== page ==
The military people were torturing people. the pretty women and girls were raped in front of parents and brothers. I’ve been witnessing our lack of freedom since I was a teenager.
The family fled when the military started burning houses in their village. When the fire reached their house, Yasamin was still inside. Fatima rushed to her when she heard her screaming. She saved her from the flames but not before her leg and buttocks were badly burnt. They have settled in the refugee camp in Bangladesh but life is not easy.
Here there is no peace as we don’t have our own land, our own people, and our country.
The loss they have suffered haunts Fatima. What particularly worries her, in a culture where a women must get married, is the difficult future her daughter will face: “A few days back I lost consciousness thinking about what happened. They destroyed her life — if it was a son I could get over that, but because she’s a girl, they have destroyed her life. We don’t have any money or land and somehow we need to get our daughter married.”
“The Myanmar government were killing people in front of us, so to save our lives we came here,” says 23-year-old Asmot, who fled his home in Rakhine on 25 August 2017.
He recalls the night of the attack: “The Myanmar government surrounded our village and started shooting.” All of the villagers started running. The soldiers turned their machine guns on those fleeing: “My brother was shot dead by the Myanmar government in front of me… we were running together. He was behind me. He was shot in the belly. He fell. Then I was shot in the thigh. I fell. From the ground I saw that my brother was dead. Then someone took me on his shoulder into the jungle.”
For seven days, a group of the villagers hid in the jungle without food or shelter. Through the rain and mud they made it to Bangladesh. “I miss a lot my brother, all the time,” says Asmot. “I’m thinking about him and I feel very unhappy. I’m thinking about my brother day and night. When I think about him, I do not feel peaceful. Sometimes I remember what happened in Myanmar in my dreams.”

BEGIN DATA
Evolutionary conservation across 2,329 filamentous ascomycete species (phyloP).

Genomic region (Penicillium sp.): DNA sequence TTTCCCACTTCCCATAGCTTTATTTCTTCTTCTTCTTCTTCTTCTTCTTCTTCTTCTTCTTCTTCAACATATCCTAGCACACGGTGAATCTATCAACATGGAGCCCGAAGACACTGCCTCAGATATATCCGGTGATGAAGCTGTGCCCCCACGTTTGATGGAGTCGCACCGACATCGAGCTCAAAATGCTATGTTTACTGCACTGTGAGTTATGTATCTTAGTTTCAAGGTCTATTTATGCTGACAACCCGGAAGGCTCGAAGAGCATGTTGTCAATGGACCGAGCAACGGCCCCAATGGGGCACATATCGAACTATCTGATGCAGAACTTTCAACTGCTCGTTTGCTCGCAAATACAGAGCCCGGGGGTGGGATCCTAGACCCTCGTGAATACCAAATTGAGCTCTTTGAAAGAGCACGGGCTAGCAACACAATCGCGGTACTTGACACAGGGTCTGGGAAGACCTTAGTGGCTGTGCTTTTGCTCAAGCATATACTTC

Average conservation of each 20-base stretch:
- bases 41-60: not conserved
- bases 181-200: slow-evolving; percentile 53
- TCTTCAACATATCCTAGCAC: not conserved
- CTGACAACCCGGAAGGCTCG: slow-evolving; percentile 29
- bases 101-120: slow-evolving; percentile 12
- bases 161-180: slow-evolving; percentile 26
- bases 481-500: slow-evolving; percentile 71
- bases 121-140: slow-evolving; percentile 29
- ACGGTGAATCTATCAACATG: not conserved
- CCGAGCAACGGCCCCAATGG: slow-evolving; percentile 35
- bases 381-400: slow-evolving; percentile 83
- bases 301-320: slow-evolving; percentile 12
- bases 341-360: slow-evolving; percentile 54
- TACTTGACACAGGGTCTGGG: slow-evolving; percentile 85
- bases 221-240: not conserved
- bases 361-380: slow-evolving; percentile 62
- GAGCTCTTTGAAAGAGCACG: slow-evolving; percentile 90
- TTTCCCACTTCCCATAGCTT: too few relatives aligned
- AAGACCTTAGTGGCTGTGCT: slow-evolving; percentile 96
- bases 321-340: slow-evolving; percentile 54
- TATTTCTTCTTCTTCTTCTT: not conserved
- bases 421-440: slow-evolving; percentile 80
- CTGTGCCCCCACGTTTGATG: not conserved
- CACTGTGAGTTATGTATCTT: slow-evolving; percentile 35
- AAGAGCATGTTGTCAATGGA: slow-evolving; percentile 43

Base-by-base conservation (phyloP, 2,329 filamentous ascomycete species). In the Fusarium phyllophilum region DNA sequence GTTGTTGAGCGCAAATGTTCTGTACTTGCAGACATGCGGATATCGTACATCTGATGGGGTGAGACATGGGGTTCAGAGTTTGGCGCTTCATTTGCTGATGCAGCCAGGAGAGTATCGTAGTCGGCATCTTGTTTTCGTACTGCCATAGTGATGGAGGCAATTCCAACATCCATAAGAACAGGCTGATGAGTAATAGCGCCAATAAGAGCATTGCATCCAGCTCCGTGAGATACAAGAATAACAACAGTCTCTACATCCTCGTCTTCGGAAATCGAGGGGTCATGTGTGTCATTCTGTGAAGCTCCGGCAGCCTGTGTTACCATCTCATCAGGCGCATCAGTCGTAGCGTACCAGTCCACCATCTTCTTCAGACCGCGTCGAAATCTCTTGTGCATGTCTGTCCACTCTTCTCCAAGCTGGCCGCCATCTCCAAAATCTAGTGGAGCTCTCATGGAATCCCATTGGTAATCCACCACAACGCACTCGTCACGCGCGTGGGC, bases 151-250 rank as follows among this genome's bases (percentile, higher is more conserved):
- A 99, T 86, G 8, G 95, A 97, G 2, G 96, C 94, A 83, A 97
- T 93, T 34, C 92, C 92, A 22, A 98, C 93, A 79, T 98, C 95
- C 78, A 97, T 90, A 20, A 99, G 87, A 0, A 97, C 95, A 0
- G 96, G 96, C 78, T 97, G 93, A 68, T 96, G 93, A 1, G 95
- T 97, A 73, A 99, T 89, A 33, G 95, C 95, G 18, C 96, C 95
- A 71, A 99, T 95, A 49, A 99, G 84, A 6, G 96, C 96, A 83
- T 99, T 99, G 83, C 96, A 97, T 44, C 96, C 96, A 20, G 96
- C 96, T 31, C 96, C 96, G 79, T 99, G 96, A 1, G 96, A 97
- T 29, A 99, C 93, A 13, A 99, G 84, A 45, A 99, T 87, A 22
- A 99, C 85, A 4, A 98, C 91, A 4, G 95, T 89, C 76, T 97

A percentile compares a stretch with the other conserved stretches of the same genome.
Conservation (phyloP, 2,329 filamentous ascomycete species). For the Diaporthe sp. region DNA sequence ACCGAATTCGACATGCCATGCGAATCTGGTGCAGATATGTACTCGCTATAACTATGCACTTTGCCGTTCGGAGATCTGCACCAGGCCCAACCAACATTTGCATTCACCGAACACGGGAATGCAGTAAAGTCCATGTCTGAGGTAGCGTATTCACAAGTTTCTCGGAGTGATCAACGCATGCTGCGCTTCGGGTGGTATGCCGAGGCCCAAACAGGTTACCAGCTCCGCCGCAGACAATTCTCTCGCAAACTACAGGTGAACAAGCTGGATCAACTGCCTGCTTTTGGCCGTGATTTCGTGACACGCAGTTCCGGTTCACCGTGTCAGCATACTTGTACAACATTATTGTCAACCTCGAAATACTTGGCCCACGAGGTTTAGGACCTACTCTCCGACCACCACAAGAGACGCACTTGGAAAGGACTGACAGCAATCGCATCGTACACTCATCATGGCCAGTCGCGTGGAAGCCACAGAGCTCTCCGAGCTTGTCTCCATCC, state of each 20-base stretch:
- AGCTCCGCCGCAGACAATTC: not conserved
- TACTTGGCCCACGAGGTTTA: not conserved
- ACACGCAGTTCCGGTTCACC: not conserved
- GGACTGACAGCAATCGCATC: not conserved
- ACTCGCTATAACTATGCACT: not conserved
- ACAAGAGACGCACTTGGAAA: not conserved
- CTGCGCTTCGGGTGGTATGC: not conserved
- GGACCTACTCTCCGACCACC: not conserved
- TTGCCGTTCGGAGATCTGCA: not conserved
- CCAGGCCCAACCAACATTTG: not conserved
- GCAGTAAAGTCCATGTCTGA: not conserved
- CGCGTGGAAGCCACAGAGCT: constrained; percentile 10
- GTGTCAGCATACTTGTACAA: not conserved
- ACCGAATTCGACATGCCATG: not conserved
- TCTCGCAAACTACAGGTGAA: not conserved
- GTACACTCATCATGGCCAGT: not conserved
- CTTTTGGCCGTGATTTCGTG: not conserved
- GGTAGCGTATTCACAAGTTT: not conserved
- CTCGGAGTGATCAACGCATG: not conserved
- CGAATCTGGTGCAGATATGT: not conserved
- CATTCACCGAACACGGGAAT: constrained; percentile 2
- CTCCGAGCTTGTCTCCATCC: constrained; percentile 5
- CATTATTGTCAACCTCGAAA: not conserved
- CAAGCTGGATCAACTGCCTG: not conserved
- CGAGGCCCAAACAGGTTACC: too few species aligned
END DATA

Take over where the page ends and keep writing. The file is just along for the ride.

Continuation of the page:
Jahangir and Badarul
15-year-old Jahangir with his 50-year-old uncle Badarul Hoque. Badarul lives with an undiagnosed mental health condition and needs family support to get by. They came to Bangladesh one day before Eid.
“Military people were torturing and killing, that’s why we came," 15-year-old Jahangir explains. "I didn’t see [the killing] myself, but I saw body parts in the river: heads, hands, legs.” Jahangir says that his community knew of the violence being perpetrated nearby so they gathered and left for Bangladesh. His father would not leave until he had checked on his sister who was in another village. He left and never returned. “I still don’t know where my father is, if he is alive or dead.”
While the entire family always cared for Badarul, the bulk of responsibility fell on Jahangir after his father went missing. He describes his uncle's condition: “Sometimes, at night, my uncle shouts a lot. His condition was a little better before, but it became worse here [in the camp]. It became worse because he heard shooting and bomb blasts.”
Life is hard in the camp. While their immediate everyday needs are taken care of, they are suffering. When asked what Jahangir does to make himself feel better he says:
Why would we feel good? We left our land. We left our house. Now we’re living in small tents. There is nothing to feel good about living here. My family members say that whenever they remember what happened in Myanmar, they don’t want to go back there. But when they see the little tents they’re living in, they want to go back. What can we do here, we can’t do anything.
Mohammad and Osman Yunis
Mohammad and his six-year-old son, Osman, arrived in Bangladesh at the end of 2017. “We came here because the Mogh people [derogatory term for local Rakhine Buddhists] were shooting and burning people. My uncle and two cousins were shot and killed in front of me.” Mohammad also describes how he saw his parents being beaten up.